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Safe Keeping

2nd Sunday in Lent

February 28, 2021



Matthew 8:5-13



Matthew—our grandmother’s gospel. The First Gospel. It is not really the fist one. (Mark is the first). Matthew has always been a thorn in my side. I am not alone in that opinion. I had one of my professors in Divinity School say that when he was pastoring a church, he wanted to take a vacation every time Matthew came around in the lectionary year rotation!


However, God has been at work on my attitude. I have been reading the book: “Healing in the Gospel of Matthew” by Walter T. Wilson in preparation for this Lenten season. In looking at the gospel critically he has used many more forms of “criticism”(the scholarly investigation of literary or historical texts to determine their origin or intended form) than other theologians have done in the past. Instead of only referring to historical, form, source, and redaction “criticisms” he has also used “narrative criticism, reader-response criticism, feminist criticism, disability studies, and medical anthropology.” I am gaining a much better understanding and appreciation for the First Gospel,” which is to say it is a complex document and healing is a complex topic.


Last week we talked about humanity as Holy vessels which can break and need repair/healing. Healing is physical, emotional, and spiritual in nature. We will be using the image of sea glass through out our Lenten journey of healing.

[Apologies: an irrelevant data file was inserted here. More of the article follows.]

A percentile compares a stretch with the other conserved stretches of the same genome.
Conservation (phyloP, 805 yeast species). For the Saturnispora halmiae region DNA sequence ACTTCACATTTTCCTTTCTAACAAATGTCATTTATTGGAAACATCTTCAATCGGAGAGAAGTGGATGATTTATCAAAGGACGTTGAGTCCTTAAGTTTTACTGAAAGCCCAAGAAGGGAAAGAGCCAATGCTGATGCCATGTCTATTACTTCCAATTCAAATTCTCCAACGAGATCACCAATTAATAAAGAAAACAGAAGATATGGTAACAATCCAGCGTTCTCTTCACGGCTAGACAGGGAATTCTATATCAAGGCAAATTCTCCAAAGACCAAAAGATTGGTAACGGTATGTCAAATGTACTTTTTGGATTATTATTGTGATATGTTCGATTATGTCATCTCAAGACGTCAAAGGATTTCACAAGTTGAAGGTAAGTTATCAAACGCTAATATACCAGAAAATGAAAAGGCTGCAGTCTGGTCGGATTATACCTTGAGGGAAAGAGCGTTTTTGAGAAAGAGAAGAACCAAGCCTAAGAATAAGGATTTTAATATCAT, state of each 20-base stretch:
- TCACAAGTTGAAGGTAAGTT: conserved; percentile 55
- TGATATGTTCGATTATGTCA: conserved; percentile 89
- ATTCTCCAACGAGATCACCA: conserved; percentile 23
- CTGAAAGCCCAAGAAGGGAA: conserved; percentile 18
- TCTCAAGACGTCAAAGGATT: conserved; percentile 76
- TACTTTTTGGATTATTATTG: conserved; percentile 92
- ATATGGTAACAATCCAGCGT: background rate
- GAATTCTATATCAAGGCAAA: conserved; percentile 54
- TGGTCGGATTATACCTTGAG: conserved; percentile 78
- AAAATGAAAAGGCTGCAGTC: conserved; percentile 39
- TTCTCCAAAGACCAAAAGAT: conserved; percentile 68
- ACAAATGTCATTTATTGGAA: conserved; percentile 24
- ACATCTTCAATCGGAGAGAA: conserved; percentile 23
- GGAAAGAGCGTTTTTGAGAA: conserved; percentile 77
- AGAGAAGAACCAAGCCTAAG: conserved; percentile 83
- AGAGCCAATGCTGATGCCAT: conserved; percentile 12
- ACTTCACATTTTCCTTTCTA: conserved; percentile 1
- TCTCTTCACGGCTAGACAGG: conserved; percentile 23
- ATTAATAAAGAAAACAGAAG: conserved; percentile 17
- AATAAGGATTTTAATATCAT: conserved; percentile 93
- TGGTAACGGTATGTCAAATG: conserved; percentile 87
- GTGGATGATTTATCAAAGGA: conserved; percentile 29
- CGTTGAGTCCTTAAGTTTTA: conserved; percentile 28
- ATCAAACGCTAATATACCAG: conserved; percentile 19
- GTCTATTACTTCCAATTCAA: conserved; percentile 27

This week’s sermon is titled “Safe Keeping.” God gathers us as a Beachcomber gathers and marvels at every precious surviving piece of beach glass she finds. I remember a trip to Nova Scotia one summer with my son and grandson. We stopped for the night at a motel along the Bay of Fundy. It was low tide when we arrived and my energetic 10 yr.old grandson immediately wanted to scour the beach to look for sea glass among other things that crept and crawled. He came running up to the room all excited. “Look what I found!” In his hand was the tiniest piece of sea glass I had every seen and it was RED! That is a real treasure when you find red sea glass even if it only tiny. I think of his excitement and joy over finding that treasure when I think about God’s gathering us up as a Beachcomber gathers and marvels at every precious piece of sea glass she finds. God too is excited and joyful. We are all treasured by God. We are beautiful. We belong! We are never alone, we are never lost to the One who seeks humanity’s wholeness.


The characters in our story are: the Centurion, Jesus, the slave, and the crowd of followers. The Centurion takes a very bold step in approaching Jesus. He firmly believes Jesus will grant him his request to heal a paralyzed man. His is emboldened by his faith and acts out of that faith in asking Jesus to heal his slave. community to grow. Just as incredulous is Jesus’ willingness to go to the Centurion’s home, if

necessary, to heal the paralytic. Jesus is once again breaking down barriers within the culture in extraordinary ways. The Centurion, a military commander and more importantly a non-Jew, is not a part of the community of Jesus followers. He is an outsider. The paralyzed man is a “nobody” and is both a gentile and slave. None of this is important to Jesus. Jesus’ mission is to bring salvation to all peoples.